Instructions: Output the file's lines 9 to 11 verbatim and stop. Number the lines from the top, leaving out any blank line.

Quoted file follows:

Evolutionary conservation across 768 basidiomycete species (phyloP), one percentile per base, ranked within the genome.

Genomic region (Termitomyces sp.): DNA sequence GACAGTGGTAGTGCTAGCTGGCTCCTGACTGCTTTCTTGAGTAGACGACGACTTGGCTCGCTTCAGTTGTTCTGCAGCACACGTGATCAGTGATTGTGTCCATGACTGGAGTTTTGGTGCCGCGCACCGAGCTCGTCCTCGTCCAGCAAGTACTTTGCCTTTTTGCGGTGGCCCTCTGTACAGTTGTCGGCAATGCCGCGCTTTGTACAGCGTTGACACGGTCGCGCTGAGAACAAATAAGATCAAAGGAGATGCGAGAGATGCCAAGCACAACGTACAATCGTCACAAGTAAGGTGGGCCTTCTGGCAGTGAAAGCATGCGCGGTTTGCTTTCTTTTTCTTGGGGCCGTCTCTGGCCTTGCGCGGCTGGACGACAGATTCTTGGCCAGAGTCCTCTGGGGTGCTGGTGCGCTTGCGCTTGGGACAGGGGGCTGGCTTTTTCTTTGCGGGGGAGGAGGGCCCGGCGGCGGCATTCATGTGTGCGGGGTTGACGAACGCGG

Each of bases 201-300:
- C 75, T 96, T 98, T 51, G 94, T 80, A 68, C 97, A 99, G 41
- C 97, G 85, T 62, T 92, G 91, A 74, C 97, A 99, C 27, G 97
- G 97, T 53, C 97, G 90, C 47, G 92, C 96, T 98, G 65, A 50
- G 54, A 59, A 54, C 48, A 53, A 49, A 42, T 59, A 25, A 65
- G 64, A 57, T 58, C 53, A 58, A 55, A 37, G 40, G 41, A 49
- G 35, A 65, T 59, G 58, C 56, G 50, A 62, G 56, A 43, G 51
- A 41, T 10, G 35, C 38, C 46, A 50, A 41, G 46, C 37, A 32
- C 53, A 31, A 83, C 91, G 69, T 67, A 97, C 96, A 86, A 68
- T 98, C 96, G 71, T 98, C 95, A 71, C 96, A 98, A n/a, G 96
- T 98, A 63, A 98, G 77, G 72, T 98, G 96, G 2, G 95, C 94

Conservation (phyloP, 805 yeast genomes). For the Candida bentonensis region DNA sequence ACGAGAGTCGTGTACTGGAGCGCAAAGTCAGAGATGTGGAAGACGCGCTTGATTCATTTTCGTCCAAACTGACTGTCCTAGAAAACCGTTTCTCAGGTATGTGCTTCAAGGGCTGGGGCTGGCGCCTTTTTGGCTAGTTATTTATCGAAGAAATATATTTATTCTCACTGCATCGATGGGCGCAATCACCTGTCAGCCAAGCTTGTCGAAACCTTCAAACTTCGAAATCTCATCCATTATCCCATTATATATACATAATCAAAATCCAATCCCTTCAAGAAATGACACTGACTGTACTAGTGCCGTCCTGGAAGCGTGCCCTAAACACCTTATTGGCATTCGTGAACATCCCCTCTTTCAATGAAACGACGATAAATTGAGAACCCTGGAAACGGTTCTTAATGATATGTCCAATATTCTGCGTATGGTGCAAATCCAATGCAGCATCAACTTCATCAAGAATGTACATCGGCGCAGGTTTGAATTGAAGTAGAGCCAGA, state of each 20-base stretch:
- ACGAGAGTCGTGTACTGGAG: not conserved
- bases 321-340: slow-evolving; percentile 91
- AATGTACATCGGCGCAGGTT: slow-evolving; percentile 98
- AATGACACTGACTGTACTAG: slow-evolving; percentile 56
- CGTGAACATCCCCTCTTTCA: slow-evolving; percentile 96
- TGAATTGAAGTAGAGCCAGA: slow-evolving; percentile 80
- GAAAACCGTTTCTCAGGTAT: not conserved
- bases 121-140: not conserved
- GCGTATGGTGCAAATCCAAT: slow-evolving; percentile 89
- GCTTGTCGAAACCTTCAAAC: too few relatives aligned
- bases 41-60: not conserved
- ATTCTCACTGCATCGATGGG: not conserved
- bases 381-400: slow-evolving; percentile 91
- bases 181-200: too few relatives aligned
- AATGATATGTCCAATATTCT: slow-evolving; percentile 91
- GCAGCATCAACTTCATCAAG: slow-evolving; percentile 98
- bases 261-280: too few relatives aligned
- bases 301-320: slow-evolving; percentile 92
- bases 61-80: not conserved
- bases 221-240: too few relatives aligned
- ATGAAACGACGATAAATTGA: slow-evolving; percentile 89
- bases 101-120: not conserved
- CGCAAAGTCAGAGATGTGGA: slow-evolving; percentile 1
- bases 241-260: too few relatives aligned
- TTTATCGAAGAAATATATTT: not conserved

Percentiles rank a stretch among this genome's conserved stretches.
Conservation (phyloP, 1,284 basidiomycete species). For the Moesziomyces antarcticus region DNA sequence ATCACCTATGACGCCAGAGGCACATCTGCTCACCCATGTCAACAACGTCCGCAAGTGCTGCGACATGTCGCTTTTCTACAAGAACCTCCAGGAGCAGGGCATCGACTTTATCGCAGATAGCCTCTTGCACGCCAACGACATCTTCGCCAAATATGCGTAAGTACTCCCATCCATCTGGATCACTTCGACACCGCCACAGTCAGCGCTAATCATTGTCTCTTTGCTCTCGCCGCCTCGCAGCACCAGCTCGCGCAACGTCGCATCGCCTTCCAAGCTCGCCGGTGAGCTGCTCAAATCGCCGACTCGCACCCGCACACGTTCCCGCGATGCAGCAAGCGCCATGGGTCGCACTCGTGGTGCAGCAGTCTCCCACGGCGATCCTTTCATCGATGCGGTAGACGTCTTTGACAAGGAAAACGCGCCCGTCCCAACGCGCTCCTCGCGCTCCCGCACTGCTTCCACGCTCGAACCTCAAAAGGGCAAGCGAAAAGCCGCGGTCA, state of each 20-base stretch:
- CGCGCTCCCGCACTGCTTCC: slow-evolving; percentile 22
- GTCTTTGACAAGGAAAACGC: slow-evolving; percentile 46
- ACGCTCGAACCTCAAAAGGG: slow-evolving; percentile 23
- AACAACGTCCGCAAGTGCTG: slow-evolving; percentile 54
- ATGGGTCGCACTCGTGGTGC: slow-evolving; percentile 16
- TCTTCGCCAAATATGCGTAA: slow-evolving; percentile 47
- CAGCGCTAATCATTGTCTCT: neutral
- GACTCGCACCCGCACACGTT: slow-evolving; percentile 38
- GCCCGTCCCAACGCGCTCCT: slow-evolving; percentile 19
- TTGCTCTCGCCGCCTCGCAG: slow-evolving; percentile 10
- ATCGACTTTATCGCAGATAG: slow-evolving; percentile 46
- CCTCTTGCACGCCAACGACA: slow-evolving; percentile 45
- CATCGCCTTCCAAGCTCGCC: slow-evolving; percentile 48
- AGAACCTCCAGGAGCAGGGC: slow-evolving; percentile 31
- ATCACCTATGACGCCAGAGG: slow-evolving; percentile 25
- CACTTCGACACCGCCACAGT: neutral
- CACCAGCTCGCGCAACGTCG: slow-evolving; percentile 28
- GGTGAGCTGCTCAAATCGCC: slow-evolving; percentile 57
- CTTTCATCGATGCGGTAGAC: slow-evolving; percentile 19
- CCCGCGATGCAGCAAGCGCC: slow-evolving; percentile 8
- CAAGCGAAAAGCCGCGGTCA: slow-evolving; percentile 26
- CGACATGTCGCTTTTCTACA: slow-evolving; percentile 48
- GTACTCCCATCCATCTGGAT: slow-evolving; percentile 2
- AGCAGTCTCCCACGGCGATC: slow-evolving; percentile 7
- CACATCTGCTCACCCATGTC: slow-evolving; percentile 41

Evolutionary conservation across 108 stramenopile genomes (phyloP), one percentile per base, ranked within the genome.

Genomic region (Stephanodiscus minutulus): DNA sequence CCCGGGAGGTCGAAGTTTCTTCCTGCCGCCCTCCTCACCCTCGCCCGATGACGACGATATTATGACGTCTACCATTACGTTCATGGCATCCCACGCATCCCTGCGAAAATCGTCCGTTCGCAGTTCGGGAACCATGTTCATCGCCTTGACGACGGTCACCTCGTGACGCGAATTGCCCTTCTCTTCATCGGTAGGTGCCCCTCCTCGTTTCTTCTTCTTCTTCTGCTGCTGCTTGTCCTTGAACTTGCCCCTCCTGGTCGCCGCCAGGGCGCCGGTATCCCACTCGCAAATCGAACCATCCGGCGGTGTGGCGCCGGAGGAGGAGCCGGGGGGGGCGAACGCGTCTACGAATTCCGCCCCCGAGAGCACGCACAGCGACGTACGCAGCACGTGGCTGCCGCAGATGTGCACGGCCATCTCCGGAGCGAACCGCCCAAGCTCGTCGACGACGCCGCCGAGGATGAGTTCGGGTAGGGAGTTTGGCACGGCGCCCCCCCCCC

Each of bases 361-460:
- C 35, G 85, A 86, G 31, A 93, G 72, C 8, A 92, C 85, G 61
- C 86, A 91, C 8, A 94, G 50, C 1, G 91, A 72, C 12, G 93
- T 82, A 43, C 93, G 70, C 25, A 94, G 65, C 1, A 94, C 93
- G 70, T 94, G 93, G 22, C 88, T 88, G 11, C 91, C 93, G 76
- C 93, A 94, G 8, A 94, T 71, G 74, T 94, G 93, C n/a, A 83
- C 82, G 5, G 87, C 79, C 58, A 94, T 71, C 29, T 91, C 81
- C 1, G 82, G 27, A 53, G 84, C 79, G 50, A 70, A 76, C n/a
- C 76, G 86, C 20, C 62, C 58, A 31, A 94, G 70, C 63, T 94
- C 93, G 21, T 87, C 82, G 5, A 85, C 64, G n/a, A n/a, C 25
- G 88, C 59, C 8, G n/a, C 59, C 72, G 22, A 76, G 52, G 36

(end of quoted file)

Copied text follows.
- G 35, A 65, T 59, G 58, C 56, G 50, A 62, G 56, A 43, G 51
- A 41, T 10, G 35, C 38, C 46, A 50, A 41, G 46, C 37, A 32
- C 53, A 31, A 83, C 91, G 69, T 67, A 97, C 96, A 86, A 68